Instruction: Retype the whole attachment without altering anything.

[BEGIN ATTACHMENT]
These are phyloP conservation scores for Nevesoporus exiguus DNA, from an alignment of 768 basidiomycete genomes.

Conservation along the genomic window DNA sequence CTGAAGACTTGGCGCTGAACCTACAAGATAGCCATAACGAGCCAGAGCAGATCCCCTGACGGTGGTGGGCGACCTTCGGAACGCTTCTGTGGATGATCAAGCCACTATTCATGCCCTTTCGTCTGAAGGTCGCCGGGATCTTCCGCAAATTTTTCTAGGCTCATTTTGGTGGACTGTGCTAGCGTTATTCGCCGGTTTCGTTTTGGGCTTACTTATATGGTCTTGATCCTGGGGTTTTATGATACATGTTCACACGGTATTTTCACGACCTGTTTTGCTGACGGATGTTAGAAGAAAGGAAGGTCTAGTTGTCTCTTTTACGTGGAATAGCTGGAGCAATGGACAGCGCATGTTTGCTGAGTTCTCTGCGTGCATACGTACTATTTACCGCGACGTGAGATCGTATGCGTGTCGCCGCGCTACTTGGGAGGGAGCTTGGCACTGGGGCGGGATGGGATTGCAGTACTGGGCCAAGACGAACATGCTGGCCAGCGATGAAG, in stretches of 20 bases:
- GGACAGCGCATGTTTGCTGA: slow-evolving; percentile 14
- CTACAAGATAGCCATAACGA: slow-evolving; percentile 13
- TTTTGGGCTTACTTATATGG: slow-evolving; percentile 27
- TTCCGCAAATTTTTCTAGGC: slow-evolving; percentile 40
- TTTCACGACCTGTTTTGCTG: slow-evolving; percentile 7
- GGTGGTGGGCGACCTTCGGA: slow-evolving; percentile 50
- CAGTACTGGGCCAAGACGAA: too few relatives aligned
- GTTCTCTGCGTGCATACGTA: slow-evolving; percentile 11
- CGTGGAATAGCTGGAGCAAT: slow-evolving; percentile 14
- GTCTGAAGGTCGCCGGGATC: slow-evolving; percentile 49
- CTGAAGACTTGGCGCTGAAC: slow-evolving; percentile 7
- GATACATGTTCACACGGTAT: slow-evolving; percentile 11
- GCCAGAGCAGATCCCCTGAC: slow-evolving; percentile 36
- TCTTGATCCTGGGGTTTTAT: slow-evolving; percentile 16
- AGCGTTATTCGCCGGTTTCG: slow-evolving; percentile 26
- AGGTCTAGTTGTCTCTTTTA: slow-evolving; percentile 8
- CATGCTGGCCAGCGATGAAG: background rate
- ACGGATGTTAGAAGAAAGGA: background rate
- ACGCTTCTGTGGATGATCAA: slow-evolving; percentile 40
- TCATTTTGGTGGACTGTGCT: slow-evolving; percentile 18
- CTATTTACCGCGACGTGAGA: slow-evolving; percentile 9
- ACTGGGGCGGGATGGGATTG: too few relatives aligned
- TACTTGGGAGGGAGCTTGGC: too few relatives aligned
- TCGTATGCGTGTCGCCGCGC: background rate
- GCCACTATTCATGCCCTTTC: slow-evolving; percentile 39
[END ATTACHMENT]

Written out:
These are phyloP conservation scores for Nevesoporus exiguus DNA, from an alignment of 768 basidiomycete genomes.

Conservation along the genomic window DNA sequence CTGAAGACTTGGCGCTGAACCTACAAGATAGCCATAACGAGCCAGAGCAGATCCCCTGACGGTGGTGGGCGACCTTCGGAACGCTTCTGTGGATGATCAAGCCACTATTCATGCCCTTTCGTCTGAAGGTCGCCGGGATCTTCCGCAAATTTTTCTAGGCTCATTTTGGTGGACTGTGCTAGCGTTATTCGCCGGTTTCGTTTTGGGCTTACTTATATGGTCTTGATCCTGGGGTTTTATGATACATGTTCACACGGTATTTTCACGACCTGTTTTGCTGACGGATGTTAGAAGAAAGGAAGGTCTAGTTGTCTCTTTTACGTGGAATAGCTGGAGCAATGGACAGCGCATGTTTGCTGAGTTCTCTGCGTGCATACGTACTATTTACCGCGACGTGAGATCGTATGCGTGTCGCCGCGCTACTTGGGAGGGAGCTTGGCACTGGGGCGGGATGGGATTGCAGTACTGGGCCAAGACGAACATGCTGGCCAGCGATGAAG, in stretches of 20 bases:
- GGACAGCGCATGTTTGCTGA: slow-evolving; percentile 14
- CTACAAGATAGCCATAACGA: slow-evolving; percentile 13
- TTTTGGGCTTACTTATATGG: slow-evolving; percentile 27
- TTCCGCAAATTTTTCTAGGC: slow-evolving; percentile 40
- TTTCACGACCTGTTTTGCTG: slow-evolving; percentile 7
- GGTGGTGGGCGACCTTCGGA: slow-evolving; percentile 50
- CAGTACTGGGCCAAGACGAA: too few relatives aligned
- GTTCTCTGCGTGCATACGTA: slow-evolving; percentile 11
- CGTGGAATAGCTGGAGCAAT: slow-evolving; percentile 14
- GTCTGAAGGTCGCCGGGATC: slow-evolving; percentile 49
- CTGAAGACTTGGCGCTGAAC: slow-evolving; percentile 7
- GATACATGTTCACACGGTAT: slow-evolving; percentile 11
- GCCAGAGCAGATCCCCTGAC: slow-evolving; percentile 36
- TCTTGATCCTGGGGTTTTAT: slow-evolving; percentile 16
- AGCGTTATTCGCCGGTTTCG: slow-evolving; percentile 26
- AGGTCTAGTTGTCTCTTTTA: slow-evolving; percentile 8
- CATGCTGGCCAGCGATGAAG: background rate
- ACGGATGTTAGAAGAAAGGA: background rate
- ACGCTTCTGTGGATGATCAA: slow-evolving; percentile 40
- TCATTTTGGTGGACTGTGCT: slow-evolving; percentile 18
- CTATTTACCGCGACGTGAGA: slow-evolving; percentile 9
- ACTGGGGCGGGATGGGATTG: too few relatives aligned
- TACTTGGGAGGGAGCTTGGC: too few relatives aligned
- TCGTATGCGTGTCGCCGCGC: background rate
- GCCACTATTCATGCCCTTTC: slow-evolving; percentile 39